For much of his career, Los Angeles Lakers legend Kareem Abdul-Jabbar gave the same answer when someone asked if he’d like a game-winning ball or an All-Star jersey.
“Send it to my mom.”
She kept it all in Queens, N.Y. -- and it’s good she did. Had Abdul-Jabbar shipped things to his Los Angeles home, we’d have less history to see today as his house burned down in 1983.
His mom moved out to L.A. in 1985, and brought the collection with her. And for years now, it has grown and accumulated inside a local storage unit -- more than 300 items that tell the story of a champion, from Abdul-Jabbar’s 1959 Little League trophy to a 1989 “Farewell Tour” ice bucket.
Abdul-Jabbar has a word for these career mementos: "stuff." As in: “My mom had all my stuff.” And “the fire didn’t destroy all this stuff.”
Historical items they may be, but stuff it is -- and he’s the one who has been paying to store it. “And the warehouse wasn’t supervised very well. I didn’t go check on it,” he says.
Where a collector might see a keepsake worth framing, an NBA legend just sees his old, sweaty jersey.
So recently, Abdul-Jabbar started thinking that it’s time to set these things free and release himself from the burden of minding his own legacy.
His business manager, Deborah Morales, proposed a different idea: He should dig his 300 items out of storage and put them on tour, raising money for his Skyhook Foundation, which promotes childhood education.
“So, all of a sudden now, having these items gives me the ability to have an event that people can relate to, and create some excitement and interest in what I’m doing,” says Abdul-Jabbar.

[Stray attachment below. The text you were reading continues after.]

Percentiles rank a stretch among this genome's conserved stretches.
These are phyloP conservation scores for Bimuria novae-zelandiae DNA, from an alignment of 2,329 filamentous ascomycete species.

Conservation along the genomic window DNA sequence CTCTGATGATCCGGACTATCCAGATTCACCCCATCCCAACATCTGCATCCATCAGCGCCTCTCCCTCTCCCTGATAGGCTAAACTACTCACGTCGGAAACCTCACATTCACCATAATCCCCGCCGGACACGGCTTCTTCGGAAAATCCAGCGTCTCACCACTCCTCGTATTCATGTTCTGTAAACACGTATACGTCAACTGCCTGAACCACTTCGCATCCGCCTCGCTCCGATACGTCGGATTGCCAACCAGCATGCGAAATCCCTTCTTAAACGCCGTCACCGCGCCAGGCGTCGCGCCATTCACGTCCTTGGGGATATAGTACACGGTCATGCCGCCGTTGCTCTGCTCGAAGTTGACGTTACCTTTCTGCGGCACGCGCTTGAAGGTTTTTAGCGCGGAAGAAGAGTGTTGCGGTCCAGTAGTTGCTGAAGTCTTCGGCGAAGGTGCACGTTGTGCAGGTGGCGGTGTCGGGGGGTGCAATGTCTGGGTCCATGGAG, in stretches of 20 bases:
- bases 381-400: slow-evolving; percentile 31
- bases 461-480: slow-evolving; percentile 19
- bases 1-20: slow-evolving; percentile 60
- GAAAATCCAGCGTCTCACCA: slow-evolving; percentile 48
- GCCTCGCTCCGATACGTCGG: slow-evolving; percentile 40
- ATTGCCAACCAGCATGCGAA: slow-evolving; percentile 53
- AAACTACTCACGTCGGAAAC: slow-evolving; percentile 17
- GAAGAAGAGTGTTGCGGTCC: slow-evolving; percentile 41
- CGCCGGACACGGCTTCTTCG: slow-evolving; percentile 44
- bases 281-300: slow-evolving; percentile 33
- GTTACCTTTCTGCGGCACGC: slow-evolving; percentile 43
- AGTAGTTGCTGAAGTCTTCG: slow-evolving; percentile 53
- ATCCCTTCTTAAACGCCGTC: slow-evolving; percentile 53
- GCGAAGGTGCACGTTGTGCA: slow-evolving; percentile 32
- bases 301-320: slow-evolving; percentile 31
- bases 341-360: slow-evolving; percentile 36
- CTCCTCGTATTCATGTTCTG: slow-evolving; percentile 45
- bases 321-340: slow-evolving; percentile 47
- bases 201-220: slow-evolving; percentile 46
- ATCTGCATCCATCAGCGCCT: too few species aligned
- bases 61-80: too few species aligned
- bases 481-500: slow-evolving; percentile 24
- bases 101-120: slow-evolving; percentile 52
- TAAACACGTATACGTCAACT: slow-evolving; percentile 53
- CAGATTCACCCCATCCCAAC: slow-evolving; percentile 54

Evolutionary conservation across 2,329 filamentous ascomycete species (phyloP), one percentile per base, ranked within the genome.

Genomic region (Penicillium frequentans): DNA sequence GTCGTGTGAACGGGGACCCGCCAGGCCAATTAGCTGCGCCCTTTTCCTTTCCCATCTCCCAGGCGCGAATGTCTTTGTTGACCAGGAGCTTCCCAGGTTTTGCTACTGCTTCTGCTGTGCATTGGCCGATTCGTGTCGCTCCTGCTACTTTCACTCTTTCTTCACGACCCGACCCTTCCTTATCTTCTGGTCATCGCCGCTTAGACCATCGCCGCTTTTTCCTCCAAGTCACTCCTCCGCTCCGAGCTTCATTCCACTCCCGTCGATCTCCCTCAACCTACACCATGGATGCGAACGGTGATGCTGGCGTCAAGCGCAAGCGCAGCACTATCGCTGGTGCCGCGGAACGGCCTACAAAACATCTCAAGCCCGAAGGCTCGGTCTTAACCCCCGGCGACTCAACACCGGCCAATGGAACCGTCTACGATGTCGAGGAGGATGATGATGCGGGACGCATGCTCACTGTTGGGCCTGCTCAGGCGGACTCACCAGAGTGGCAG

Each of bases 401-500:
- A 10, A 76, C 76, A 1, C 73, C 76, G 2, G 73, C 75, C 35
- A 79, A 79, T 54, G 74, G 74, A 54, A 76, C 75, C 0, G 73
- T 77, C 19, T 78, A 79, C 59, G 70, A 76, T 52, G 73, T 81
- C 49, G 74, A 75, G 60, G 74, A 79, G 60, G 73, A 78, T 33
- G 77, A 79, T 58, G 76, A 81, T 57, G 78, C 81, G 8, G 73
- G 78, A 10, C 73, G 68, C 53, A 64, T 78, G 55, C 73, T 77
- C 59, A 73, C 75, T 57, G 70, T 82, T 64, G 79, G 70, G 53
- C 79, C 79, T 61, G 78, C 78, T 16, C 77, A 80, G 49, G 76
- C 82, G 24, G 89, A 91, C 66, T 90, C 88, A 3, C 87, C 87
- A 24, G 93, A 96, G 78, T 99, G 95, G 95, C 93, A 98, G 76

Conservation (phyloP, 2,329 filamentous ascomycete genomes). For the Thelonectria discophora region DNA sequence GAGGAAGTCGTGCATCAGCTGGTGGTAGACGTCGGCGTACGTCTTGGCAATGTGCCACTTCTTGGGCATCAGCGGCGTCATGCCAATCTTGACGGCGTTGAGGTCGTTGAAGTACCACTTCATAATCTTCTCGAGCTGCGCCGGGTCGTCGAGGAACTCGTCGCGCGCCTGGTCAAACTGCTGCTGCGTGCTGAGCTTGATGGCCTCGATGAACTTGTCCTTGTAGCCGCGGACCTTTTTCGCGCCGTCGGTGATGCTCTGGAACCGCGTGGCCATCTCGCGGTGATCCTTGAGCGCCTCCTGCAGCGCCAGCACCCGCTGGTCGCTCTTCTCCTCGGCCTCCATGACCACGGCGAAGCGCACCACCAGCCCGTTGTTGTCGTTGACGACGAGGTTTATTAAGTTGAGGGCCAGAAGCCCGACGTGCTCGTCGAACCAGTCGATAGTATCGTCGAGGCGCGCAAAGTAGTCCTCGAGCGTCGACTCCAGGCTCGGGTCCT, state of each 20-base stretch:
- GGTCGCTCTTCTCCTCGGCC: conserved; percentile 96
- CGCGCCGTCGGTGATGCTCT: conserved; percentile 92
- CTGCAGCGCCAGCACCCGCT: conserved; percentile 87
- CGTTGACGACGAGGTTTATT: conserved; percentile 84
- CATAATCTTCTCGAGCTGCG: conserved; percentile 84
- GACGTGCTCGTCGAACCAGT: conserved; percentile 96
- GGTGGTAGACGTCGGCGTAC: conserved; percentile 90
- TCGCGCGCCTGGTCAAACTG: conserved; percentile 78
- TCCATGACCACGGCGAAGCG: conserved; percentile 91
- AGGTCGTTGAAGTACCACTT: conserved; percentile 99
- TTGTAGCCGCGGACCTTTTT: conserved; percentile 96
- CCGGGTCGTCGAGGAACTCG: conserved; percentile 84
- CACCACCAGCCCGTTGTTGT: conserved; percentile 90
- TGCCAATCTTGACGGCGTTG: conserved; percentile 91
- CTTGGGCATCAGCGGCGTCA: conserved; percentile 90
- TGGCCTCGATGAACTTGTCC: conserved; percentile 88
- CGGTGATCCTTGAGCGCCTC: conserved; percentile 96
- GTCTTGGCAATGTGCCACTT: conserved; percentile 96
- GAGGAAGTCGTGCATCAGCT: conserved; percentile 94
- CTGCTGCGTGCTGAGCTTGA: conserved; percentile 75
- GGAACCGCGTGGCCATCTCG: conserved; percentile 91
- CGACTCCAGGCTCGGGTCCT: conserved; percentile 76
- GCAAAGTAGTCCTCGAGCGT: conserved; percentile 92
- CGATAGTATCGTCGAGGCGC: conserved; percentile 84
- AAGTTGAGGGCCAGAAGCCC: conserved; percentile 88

The collection will debut at the unveiling of his Staples Center statue on Nov. 16, and then will be exhibited at 10 other cities during major sports events, including Houston for NBA All-Star Weekend, Atlanta for the Final Four in April, and somewhere (perhaps Miami?) for the NBA Finals.
The tour will also stop at the Masters in April and the Belmont Stakes in June. The final stop will be next November at the Bradley Center in Milwaukee, the home of the team that drafted him.
Tour preparation has been emotional for Abdul-Jabbar.
“It provoked a lot of memories. Most other people, they go through this experience when they move, you know?” he says. But he’s not too nostalgic -- he still doesn’t want to pay for that storage. So when the collection comes back to him at the end of next year, he just isn’t sure what he’ll do with all the stuff.
“I don’t know. I really don’t know,” he says. “We’ve got a number of different ideas and options. We have to take a long, hard look at them, and see how they fit into my plans.”
Below are just 10 of the 300 items that will be featured on the tour:
• 1959 John J. Woefel Memorial Little League trophy
• 1971 NBA world championship ring
• 1983 L.A. Lakers contract
• 1984 The ball from KAJ’s record-setting night as NBA's top scorer
• 1988 A chipped “Lakers Farewell Tour” ice bucket
• 1989 A “Lakers Farewell Tour” commemorative plate from the Republic of China
• Various KAJ game-worn goggles
• Engraved KAJ silverware tea set
• A Waterford crystal basketball, signed “Happy 50th, from Pat” by Pat Riley
• A pair of commemorative Milwaukee Bucks KAJ jerseys